Data Help Desk
Development Data Group
The World Bank
Postal Address:Mailstop MSN MC2-209, 1818 H Street, NW, Washington, DC 20433 USA
Telephone:+1 202 473 7824
Fax:+1 202 522 3669
Neil James Fantom
Telephone:+1 202 473 3323
The poorest quintiles’ percentage share of national income or consumption is the share that accrues to the bottom fifth (quintile) of the population.
Inequality in the distribution of income is reflected in the percentage shares of income or consumption accruing to portions of the population ranked by income or consumption levels.
Data on the distribution of income or consumption come from nationally representative household surveys. Where the original data from the household survey are available, they can be used to directly calculate the income or consumption shares by quintile. Otherwise, shares have been estimated from the best available grouped data. Consumption, including consumption from own production, or income is calculated for the entire household, adjusted for household size, and then divided by the number of persons living in the household to derive a per capita measure. The population is then ranked by consumption or income; and then the bottom fifth of the population’s consumption or income is expressed as a percentage of aggregate household income. The calculations are made in local currency, without adjustment for price changes or exchange rates or for spatial differences in the cost of living within countries are not made, because the data needed for such calculations are generally unavailable.
Income distribution for high-income countries are calculated directly from the Luxembourg Income Study database, using an estimation method consistent with that applied for developing countries.
Because the underlying household surveys differ in method and type of data collected, the distribution data are not strictly comparable across countries. These problems are diminishing as survey methods improve and become more standardized, but achieving strict comparability is still impossible. Two sources of noncomparability should be noted in particular. First, the surveys can differ in many respects, including whether they use income or consumption expenditure as the living standard indicator. The distribution of income is typically more unequal than the distribution of consumption. In addition, the definitions of income used differ more often among surveys. Consumption is usually a much better welfare indicator, particularly in developing countries.
Second, households differ in size (number of members) and in the extent of income sharing among members. And individuals differ in age and consumption needs. Differences among countries in these respects may bias comparisons of distribution. World Bank staff has made an effort to ensure that the data are as comparable as possible. Wherever possible, consumption has been used rather than income.
National figures might differ from the global estimates due to differences in computation method (adjusted vs. unadjusted for household size, income distribution used instead of consumption etc.) and the input surveys used.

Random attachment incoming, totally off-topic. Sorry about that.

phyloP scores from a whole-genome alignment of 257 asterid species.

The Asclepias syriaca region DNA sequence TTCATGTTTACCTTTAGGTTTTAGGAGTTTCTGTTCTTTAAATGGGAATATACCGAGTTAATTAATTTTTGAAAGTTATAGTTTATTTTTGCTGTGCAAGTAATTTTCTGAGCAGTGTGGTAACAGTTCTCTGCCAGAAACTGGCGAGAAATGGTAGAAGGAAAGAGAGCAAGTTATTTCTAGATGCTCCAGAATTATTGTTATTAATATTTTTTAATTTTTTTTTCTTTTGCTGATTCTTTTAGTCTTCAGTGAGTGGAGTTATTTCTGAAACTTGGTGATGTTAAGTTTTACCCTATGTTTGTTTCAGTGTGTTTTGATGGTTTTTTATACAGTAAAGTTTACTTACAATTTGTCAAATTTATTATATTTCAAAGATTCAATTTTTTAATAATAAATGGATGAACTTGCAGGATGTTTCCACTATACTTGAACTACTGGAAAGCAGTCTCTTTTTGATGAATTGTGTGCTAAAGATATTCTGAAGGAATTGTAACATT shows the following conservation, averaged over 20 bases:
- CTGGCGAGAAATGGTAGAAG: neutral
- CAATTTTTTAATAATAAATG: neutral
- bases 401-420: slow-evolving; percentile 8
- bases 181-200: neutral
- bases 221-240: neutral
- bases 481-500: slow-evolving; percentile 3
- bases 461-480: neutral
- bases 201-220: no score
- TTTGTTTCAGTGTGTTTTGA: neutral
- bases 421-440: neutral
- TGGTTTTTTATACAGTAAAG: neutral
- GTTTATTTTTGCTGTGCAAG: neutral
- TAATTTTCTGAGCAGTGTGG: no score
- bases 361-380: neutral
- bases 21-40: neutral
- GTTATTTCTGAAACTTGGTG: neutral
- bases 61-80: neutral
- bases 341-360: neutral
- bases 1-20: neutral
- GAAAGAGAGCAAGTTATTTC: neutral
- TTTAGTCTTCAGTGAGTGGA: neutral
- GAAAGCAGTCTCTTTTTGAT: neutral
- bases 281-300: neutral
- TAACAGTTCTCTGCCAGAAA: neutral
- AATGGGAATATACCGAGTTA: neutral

The World Bank Development Research Group produces the indicator using nationally representative household surveys that are conducted by national statistical offices or by private agencies under the supervision of government or international agencies and obtained from government statistical offices and World Bank Group country departments.
For most countries the income distribution indicators are based on the same data used to derive the $1.25 a day poverty estimates. The Luxemburg Income Study provides data for high-income countries. The World Bank is developing a time series database of distributional information. At present, only data for the most recent year and for surveys determined to be nationally representative are reported in the World Bank database.
To allow comparability across countries, measures are estimated from the primary data source (tabulations or household level data) using a consistent method of estimation rather than relying on existing estimates. The estimation from tabulations requires an interpolation method. Parameterized Lorenz curves with flexible functional forms are mainly used.
In principle, there is no adjustment for missing data, as the indicator is calculated only in year for which a suitable survey data of group data are available.
Data are available for 130 countries.
Estimates are available only at the national level. In order to calculate distribution of income or consumption for a region (or income group), data collected through uniform surveys across all countries in the region (or income group) are needed. However, such data are not available at the moment. Methods for generating regional and global estimates are in development.
The lag between the reference year and actual production of data series depends on the availability and reliability of the household survey for each country. In developing countries they typically take place every three to five years.
This series is updated semi-annually in April and September each year, but the availability of new estimates for countries depends on the availability of new suitable household surveys.
Regional and global estimates are not available at the moment. Methods for generating regional and global estimates are in development.
The World Development Indicators (WDI) Online database, which contains this series, is updated semi-annually in April and September each year, but the availability of new estimates for countries depends on the availability of new suitable household surveys.